ESPN's Adam Schefter has a report today that begins with this sentence: "Tim Tebow is, essentially, painting over the masterpiece he created at the University of Florida." So it's good to see that the penchant for whipping up storms of hyperbole around Tebow didn't end with that Super Bowl ad. At least the kernel of news in the story matters on the football field: Tebow is discarding the looping throwing motion that has been much maligned by NFL observers.
Tebow has been spending his days in Nashville, where he is working with a team of coaches on his transition to the NFL. He says the best parts of the new release, which he will unveil at Florida's pro day on March 17, are the confidence and accuracy it has given him. He completed 67 percent of his throws at Florida with the old motion, though, so the accuracy isn't really the issue; it's the winding motion that NFL secondaries would instantly read and the waist-high beginning point that NFL pass-rushers would convert to a fumble or two per game. Cleaning up those two problems will go a long way towards making Tebow a successful NFL quarterback.
But here's the best thing about this change for Tebow, who says "I'm not changing who I am or how I approach football": it demonstrates his malleability.Tebow's only been accused of obstinacy by tacklers, but showing eagerness to improve as a player, willingness to take criticism, and confidence in his ability to do both while also being effective on the field? That will impress any coach.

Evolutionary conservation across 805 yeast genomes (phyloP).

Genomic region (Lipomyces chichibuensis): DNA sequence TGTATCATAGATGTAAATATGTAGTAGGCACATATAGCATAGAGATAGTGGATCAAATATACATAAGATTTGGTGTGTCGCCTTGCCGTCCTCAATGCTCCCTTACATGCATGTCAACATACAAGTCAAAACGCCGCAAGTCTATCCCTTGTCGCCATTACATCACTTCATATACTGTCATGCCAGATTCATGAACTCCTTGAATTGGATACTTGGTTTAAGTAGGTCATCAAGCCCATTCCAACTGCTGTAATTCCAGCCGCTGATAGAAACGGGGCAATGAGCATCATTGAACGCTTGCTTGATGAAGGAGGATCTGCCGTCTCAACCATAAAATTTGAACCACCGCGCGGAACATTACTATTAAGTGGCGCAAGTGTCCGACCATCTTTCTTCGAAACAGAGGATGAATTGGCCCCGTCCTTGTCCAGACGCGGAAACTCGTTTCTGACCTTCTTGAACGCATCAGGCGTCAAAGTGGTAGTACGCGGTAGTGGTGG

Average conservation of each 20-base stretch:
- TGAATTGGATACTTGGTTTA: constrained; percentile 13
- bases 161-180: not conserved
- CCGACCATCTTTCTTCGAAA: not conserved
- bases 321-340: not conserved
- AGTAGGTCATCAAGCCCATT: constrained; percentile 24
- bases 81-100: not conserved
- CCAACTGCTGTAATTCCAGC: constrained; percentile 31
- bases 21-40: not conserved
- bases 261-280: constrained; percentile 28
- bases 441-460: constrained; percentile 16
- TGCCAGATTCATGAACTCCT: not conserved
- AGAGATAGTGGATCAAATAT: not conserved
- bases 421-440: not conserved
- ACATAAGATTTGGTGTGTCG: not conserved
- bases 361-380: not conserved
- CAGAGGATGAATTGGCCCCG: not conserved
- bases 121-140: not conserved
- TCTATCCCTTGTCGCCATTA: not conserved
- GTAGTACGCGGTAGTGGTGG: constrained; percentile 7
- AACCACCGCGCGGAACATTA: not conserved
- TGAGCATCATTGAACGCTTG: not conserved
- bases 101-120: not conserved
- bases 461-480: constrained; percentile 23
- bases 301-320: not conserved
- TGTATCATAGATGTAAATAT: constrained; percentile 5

Pairing that openness to change with Tebow's legendary work ethic in preparation will get figures of a 6'3", 240-pound jack-of-all-trades dancing in GMs' heads. It's more important to Tebow, though, that he is demonstrating this desire to get better as a quarterback. While a significant part of Tebow's appeal is likely as a hybrid player, Tebow wants to be a starting quarterback in the NFL. Coaches do not give that position to players who can't take criticism and learn from it, or at least not for long; Tebow has shown, time and again, that he can take criticism, but this is probably the greatest change he has made in his game.
I wonder if, even though the primary long-term benefits of a revamped motion will be on the field, Tebow can fully rebuild his motion, one he has had since he was a Little League pitcher, in the months before the 2010 season. The immediate benefit he will get from this change, which comes in the form of brownie points and gold stars on character evaluations, may have to suffice for now.
When Tebow tells evaluators at this week's scouting combine that he will do whatever is necessary to fulfill his dream of being an NFL quarterback, they will believe him: not just because of what he has said, but because of what he has done. Backing up his words in a game of expectations taking place long before his first NFL snap will help Tebow come draft day.â†µ
This post originally appeared on the Sporting Blog. For more, see The Sporting Blog Archives.